I fear the ghost of Nancy Redwine.
Not that Nancy – my friend and former Sentinel colleague who died last week – was ever a particularly scary person. But if I were to sit down and write about her “life-affirming soul” and her “courageous fight against cancer,” she would, sure as I’m sitting here, take the next ghost train to my subconscious and mock me until I begged for forgiveness.
Knowing Nancy, though, she wouldn’t moan and whisper and drag chains around in the middle of the night. Instead, she would haunt me by appearing in the passenger seat of my car in ugly Highway 1 traffic so I couldn’t get away, and then recite every cliché I’d ever put in my writing. It chills me just thinking about it.
Those of us who knew and loved Nancy are hurting right now. There’s no spinning that. She died at 50, having dealt with stage-4 cancer for years, and no one in her circle is in the mood for laughing these days.
But I want you know this about Nancy Redwine – she was funny. Not only that, but she had a deep connection with smart, dark, self-deprecating adult humor. And we shouldn’t forget that.
I worked alongside Nancy for several years in the features department at the Sentinel, and she wrote about much of the same people and subjects as I wrote about. She had what I might call a “journalist’s soul.” That it is to say, she always able to reflect, even share people’s passions without “signing the petition.” It’s the kind of fine line we all walk in this business – to be engaging and genuine with people while maintaining the kind of skepticism that is the mark of a healthy mind, and not tripping over into cynicism. Nancy not only walked that line, she danced it.
My buddy Dan Fitch, who knew Nancy about as well as anyone, told me that on her 50th birthday back in April, he gave her a quote he’d found from the novelist Nick Hornby. It was a quote that Dan believed captured Nancy perfectly: “Sarcasm and compassion are two of the things that make life worth living.”
“With her going through cancer,” said Jill Wolfson, perhaps Nancy’s closest friend in the world, “we had more big, hearty, belly laughs than you would have with people just going through normal life.”
The sound of her laugh was epic. A couple of years ago, I took her to a press screening of the film “The Aristocrats,” a documentary whose subject was a notoriously dirty joke. If they gave awards for loudest laughter during that screening, Nancy would have come away with the blue ribbon.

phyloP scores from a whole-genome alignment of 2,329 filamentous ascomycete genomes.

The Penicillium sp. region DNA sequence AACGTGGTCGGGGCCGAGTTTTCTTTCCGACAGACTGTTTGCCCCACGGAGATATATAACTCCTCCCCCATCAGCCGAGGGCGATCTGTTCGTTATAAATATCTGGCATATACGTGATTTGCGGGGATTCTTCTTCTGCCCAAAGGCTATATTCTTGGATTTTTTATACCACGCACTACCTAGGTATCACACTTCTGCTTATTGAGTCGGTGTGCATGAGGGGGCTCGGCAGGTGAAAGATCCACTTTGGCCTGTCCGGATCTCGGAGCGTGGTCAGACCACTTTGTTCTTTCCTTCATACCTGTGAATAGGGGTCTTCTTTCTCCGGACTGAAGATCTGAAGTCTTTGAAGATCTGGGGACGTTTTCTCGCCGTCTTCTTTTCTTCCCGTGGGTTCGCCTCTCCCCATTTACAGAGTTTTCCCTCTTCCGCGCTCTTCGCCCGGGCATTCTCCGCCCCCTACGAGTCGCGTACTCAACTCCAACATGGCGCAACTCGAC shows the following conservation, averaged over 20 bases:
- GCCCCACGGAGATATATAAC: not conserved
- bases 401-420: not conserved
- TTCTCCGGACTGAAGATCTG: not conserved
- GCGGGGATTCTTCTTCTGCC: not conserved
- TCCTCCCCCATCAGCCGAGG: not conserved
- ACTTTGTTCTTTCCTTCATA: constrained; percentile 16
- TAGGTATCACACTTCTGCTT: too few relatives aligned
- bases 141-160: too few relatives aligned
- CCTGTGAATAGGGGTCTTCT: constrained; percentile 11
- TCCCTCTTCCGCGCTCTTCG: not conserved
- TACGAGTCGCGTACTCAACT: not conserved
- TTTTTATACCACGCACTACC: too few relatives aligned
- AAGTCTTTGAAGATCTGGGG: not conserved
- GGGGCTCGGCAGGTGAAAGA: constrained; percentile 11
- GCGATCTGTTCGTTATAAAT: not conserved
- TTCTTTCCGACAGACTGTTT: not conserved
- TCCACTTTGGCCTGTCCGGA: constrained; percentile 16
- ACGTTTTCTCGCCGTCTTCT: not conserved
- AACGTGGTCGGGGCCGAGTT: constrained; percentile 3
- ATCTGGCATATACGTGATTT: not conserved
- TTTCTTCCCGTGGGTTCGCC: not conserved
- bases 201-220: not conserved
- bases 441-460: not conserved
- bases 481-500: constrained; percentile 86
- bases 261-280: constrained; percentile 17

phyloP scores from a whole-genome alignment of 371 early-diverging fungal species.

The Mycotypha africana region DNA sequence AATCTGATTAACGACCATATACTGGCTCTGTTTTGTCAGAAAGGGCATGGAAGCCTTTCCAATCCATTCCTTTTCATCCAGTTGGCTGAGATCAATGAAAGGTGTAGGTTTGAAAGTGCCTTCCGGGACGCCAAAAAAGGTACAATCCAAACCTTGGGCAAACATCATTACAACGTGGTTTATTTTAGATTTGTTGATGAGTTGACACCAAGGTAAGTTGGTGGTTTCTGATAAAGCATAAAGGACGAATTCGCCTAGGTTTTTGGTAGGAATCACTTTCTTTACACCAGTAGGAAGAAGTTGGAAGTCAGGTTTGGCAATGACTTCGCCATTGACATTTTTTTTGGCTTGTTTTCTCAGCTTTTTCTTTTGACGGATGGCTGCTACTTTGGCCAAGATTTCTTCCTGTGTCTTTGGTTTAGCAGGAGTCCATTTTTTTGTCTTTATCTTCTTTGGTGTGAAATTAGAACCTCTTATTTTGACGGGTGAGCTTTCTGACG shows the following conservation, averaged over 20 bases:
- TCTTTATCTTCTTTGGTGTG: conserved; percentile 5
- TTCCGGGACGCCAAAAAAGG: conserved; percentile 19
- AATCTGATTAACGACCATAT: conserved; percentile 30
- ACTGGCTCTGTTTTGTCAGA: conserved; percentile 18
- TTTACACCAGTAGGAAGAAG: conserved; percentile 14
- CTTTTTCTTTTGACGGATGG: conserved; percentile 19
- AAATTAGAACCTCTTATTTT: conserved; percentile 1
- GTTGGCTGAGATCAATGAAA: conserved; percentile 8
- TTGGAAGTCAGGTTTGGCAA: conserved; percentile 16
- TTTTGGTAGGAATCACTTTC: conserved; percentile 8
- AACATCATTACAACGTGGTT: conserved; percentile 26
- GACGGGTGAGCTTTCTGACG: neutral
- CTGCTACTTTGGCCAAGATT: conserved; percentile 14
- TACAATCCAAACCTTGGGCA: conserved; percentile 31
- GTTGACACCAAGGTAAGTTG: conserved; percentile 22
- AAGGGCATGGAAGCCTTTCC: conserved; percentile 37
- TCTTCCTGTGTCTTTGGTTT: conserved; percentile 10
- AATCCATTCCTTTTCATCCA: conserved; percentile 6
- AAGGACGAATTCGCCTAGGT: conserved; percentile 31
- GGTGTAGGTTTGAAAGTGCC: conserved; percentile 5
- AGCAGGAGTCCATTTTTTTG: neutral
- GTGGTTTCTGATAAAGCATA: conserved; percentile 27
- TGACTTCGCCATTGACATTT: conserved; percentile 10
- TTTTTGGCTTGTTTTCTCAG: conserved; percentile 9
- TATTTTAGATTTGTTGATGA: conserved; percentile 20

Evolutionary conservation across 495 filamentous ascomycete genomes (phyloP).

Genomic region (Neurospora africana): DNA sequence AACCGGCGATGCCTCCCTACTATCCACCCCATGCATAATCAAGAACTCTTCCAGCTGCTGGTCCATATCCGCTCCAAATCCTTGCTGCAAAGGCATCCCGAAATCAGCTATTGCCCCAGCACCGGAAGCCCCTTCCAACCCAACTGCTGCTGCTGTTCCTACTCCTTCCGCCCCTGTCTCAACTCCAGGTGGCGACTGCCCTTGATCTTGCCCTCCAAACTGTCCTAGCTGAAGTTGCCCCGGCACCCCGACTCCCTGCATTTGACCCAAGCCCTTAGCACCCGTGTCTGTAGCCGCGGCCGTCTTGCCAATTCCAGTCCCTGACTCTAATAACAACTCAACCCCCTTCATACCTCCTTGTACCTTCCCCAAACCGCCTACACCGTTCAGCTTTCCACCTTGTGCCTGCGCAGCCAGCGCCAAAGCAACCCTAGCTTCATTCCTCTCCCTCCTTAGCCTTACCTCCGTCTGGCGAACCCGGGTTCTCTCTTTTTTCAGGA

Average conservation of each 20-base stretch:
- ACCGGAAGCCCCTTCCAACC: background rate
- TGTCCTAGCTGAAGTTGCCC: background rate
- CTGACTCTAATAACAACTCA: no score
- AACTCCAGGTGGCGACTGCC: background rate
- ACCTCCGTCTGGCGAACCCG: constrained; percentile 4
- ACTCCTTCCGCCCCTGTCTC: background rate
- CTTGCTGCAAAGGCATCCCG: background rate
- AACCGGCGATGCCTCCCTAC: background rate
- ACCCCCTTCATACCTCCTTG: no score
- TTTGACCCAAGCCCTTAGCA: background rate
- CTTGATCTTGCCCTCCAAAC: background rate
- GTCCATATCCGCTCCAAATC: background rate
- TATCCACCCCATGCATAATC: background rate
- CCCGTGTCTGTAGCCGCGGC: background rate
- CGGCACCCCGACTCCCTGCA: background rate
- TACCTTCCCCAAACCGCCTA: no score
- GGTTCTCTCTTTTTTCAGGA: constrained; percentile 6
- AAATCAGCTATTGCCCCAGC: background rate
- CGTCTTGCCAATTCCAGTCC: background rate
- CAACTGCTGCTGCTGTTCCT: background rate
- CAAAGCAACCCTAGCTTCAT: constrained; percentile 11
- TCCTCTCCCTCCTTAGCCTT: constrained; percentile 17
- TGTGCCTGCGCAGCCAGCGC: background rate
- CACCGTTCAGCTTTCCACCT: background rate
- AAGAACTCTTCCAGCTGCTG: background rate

Sentimentality and cliché are viral agents that infect our art, our entertainment and our political discourse. Nancy, triumphantly, remained immune to that kind of thinking, even in dealing with the harshness of chronic, life-threatening disease. She spoke of her ordeal with honesty, often profane honesty, and a kind of matter-of-fact-ness, always resisting to cast it as anything other that what it was: a heinous disease.
Pre-cancer or post-, Nancy always had a cutting sense of humor, and we spent lots of time laughing at each other and everyone else. She laughed at slapstick, at sophomoric jokes, at sophisticated, ironical comedy, all of it. Yet not once did I ever detect a whiff of nastiness in anything she laughed or joked about.
Years ago, Dan came into the newsroom in the old Sentinel building downtown to hit on his coworkers for a fundraiser in which his daughter was involved. The product was beef sticks, those horrifyingly, quasi-edible spears of animal product available in finer truck stops everywhere. I’m sure I probably ran to hide when I heard him coming, but Nancy bought one. Dan remembers her waving it triumphantly in the air saying, “This beef stick is never to be eaten.”
She stuck it in her drawer and there it remained for years. It wouldn’t shock me if it were still in that ugly old building somewhere. The idea that a shrink-wrapped, perservative-filled piece of chew-toy animal flesh would outlive her is an appalling joke, but exactly the kind of thing that would make Nancy laugh.
The last communication I had with her was an e-mail exchange a few weeks ago in which she told me “… every day, good wins out over evil, and sweetness prevails.” Coming from someone else, I might judge such notions as sentimental piffle. But from Nancy, those are words I believed then, and, even without her around anymore, I believe now.
Then, she ended the message with a bad joke – “What’s better than roses on your piano?” The fact that I can’t give the punch line in a family newspaper and am commiting the first cardinal sin of comedy – never start a joke you can’t finish – would have amused Nancy to her core.
“She was determined to live,” said my friend Dan who was there to shave Nancy’s head during that first round of chemotherapy. By that, he didn’t mean she was determined to survive the cancer that killed her. He meant she was determined to relish the experience of being alive, every day.
“Some people thought this came easy to her,” said her good friend Jill. “But Nancy worked really hard at staying alive, and at not giving up the part of herself that could laugh and see humor in the everyday absurdity of life.”
So, if you knew Nancy, sure, cry for her. We’re all doing it. She’s gone, and that hurts.
But do that first.
Then, find something to laugh at. And laugh loud and hard. The world’s supply of laughs took a bit hit the day Nancy died. The best way we can honor her is to fill that hole with our own laughter.
I fear the ghost of Nancy Redwine.